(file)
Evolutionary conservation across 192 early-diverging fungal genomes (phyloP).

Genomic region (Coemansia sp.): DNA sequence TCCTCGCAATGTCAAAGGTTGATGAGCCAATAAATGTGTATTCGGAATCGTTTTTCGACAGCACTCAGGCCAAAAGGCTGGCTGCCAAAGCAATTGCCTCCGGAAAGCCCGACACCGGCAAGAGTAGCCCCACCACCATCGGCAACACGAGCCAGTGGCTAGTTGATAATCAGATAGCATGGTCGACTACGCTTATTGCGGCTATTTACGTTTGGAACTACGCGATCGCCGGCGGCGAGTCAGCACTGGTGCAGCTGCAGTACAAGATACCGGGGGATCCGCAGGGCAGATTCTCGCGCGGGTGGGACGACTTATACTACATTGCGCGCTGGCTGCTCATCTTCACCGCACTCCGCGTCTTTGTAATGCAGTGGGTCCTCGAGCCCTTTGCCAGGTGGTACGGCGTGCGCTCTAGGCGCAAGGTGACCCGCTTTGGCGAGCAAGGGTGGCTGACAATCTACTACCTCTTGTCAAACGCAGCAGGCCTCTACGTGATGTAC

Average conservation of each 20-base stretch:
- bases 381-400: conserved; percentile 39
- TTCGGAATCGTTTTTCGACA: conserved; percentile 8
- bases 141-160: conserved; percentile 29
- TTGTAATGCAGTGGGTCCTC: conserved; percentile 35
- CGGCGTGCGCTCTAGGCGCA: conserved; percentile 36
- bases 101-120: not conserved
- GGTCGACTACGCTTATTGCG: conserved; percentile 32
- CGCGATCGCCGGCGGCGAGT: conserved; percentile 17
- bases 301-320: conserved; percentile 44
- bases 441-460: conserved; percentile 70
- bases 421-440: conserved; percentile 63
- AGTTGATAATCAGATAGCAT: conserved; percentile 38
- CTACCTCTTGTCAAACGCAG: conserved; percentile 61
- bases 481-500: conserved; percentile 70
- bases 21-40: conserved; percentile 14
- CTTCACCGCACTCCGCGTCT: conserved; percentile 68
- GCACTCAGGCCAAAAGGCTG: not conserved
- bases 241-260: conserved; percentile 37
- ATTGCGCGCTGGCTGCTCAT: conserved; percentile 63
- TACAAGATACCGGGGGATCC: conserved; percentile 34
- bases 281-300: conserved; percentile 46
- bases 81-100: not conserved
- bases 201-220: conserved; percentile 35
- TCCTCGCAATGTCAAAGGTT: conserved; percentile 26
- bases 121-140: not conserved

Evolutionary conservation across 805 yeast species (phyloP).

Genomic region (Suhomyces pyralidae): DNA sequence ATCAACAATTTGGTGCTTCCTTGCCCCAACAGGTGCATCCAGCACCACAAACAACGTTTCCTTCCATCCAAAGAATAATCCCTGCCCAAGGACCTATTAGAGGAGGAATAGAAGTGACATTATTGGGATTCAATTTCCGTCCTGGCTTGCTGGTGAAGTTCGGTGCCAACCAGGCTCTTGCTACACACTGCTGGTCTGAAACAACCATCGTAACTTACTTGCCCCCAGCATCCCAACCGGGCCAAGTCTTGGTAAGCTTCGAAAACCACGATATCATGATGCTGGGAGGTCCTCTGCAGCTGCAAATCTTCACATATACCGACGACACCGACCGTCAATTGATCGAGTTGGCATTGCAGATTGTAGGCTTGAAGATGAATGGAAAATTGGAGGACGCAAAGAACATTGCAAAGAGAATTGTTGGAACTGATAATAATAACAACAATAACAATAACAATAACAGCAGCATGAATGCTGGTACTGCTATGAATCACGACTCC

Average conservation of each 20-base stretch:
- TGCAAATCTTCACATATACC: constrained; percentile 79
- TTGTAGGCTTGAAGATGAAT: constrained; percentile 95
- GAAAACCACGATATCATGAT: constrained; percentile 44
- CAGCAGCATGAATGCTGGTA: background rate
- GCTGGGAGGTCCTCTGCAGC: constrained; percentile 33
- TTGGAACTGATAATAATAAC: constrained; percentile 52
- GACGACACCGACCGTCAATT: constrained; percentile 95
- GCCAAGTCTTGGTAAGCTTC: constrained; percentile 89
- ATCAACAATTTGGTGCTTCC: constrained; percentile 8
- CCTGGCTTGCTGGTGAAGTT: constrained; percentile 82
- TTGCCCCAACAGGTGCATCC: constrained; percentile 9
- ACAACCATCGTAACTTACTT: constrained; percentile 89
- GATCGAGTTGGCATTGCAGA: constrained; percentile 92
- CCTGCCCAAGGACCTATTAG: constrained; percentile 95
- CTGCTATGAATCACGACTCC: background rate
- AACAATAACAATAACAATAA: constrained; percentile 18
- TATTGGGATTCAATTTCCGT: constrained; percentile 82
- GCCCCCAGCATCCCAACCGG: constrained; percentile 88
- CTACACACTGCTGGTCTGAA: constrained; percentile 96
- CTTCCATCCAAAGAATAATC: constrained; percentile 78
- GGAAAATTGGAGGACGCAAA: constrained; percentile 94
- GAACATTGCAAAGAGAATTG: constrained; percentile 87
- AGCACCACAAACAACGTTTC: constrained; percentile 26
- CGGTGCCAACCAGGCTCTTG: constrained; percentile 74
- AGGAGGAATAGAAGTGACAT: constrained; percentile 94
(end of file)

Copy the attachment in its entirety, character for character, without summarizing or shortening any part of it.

Evolutionary conservation across 192 early-diverging fungal genomes (phyloP).

Genomic region (Coemansia sp.): DNA sequence TCCTCGCAATGTCAAAGGTTGATGAGCCAATAAATGTGTATTCGGAATCGTTTTTCGACAGCACTCAGGCCAAAAGGCTGGCTGCCAAAGCAATTGCCTCCGGAAAGCCCGACACCGGCAAGAGTAGCCCCACCACCATCGGCAACACGAGCCAGTGGCTAGTTGATAATCAGATAGCATGGTCGACTACGCTTATTGCGGCTATTTACGTTTGGAACTACGCGATCGCCGGCGGCGAGTCAGCACTGGTGCAGCTGCAGTACAAGATACCGGGGGATCCGCAGGGCAGATTCTCGCGCGGGTGGGACGACTTATACTACATTGCGCGCTGGCTGCTCATCTTCACCGCACTCCGCGTCTTTGTAATGCAGTGGGTCCTCGAGCCCTTTGCCAGGTGGTACGGCGTGCGCTCTAGGCGCAAGGTGACCCGCTTTGGCGAGCAAGGGTGGCTGACAATCTACTACCTCTTGTCAAACGCAGCAGGCCTCTACGTGATGTAC

Average conservation of each 20-base stretch:
- bases 381-400: conserved; percentile 39
- TTCGGAATCGTTTTTCGACA: conserved; percentile 8
- bases 141-160: conserved; percentile 29
- TTGTAATGCAGTGGGTCCTC: conserved; percentile 35
- CGGCGTGCGCTCTAGGCGCA: conserved; percentile 36
- bases 101-120: not conserved
- GGTCGACTACGCTTATTGCG: conserved; percentile 32
- CGCGATCGCCGGCGGCGAGT: conserved; percentile 17
- bases 301-320: conserved; percentile 44
- bases 441-460: conserved; percentile 70
- bases 421-440: conserved; percentile 63
- AGTTGATAATCAGATAGCAT: conserved; percentile 38
- CTACCTCTTGTCAAACGCAG: conserved; percentile 61
- bases 481-500: conserved; percentile 70
- bases 21-40: conserved; percentile 14
- CTTCACCGCACTCCGCGTCT: conserved; percentile 68
- GCACTCAGGCCAAAAGGCTG: not conserved
- bases 241-260: conserved; percentile 37
- ATTGCGCGCTGGCTGCTCAT: conserved; percentile 63
- TACAAGATACCGGGGGATCC: conserved; percentile 34
- bases 281-300: conserved; percentile 46
- bases 81-100: not conserved
- bases 201-220: conserved; percentile 35
- TCCTCGCAATGTCAAAGGTT: conserved; percentile 26
- bases 121-140: not conserved

Evolutionary conservation across 805 yeast species (phyloP).

Genomic region (Suhomyces pyralidae): DNA sequence ATCAACAATTTGGTGCTTCCTTGCCCCAACAGGTGCATCCAGCACCACAAACAACGTTTCCTTCCATCCAAAGAATAATCCCTGCCCAAGGACCTATTAGAGGAGGAATAGAAGTGACATTATTGGGATTCAATTTCCGTCCTGGCTTGCTGGTGAAGTTCGGTGCCAACCAGGCTCTTGCTACACACTGCTGGTCTGAAACAACCATCGTAACTTACTTGCCCCCAGCATCCCAACCGGGCCAAGTCTTGGTAAGCTTCGAAAACCACGATATCATGATGCTGGGAGGTCCTCTGCAGCTGCAAATCTTCACATATACCGACGACACCGACCGTCAATTGATCGAGTTGGCATTGCAGATTGTAGGCTTGAAGATGAATGGAAAATTGGAGGACGCAAAGAACATTGCAAAGAGAATTGTTGGAACTGATAATAATAACAACAATAACAATAACAATAACAGCAGCATGAATGCTGGTACTGCTATGAATCACGACTCC

Average conservation of each 20-base stretch:
- TGCAAATCTTCACATATACC: constrained; percentile 79
- TTGTAGGCTTGAAGATGAAT: constrained; percentile 95
- GAAAACCACGATATCATGAT: constrained; percentile 44
- CAGCAGCATGAATGCTGGTA: background rate
- GCTGGGAGGTCCTCTGCAGC: constrained; percentile 33
- TTGGAACTGATAATAATAAC: constrained; percentile 52
- GACGACACCGACCGTCAATT: constrained; percentile 95
- GCCAAGTCTTGGTAAGCTTC: constrained; percentile 89
- ATCAACAATTTGGTGCTTCC: constrained; percentile 8
- CCTGGCTTGCTGGTGAAGTT: constrained; percentile 82
- TTGCCCCAACAGGTGCATCC: constrained; percentile 9
- ACAACCATCGTAACTTACTT: constrained; percentile 89
- GATCGAGTTGGCATTGCAGA: constrained; percentile 92
- CCTGCCCAAGGACCTATTAG: constrained; percentile 95
- CTGCTATGAATCACGACTCC: background rate
- AACAATAACAATAACAATAA: constrained; percentile 18
- TATTGGGATTCAATTTCCGT: constrained; percentile 82
- GCCCCCAGCATCCCAACCGG: constrained; percentile 88
- CTACACACTGCTGGTCTGAA: constrained; percentile 96
- CTTCCATCCAAAGAATAATC: constrained; percentile 78
- GGAAAATTGGAGGACGCAAA: constrained; percentile 94
- GAACATTGCAAAGAGAATTG: constrained; percentile 87
- AGCACCACAAACAACGTTTC: constrained; percentile 26
- CGGTGCCAACCAGGCTCTTG: constrained; percentile 74
- AGGAGGAATAGAAGTGACAT: constrained; percentile 94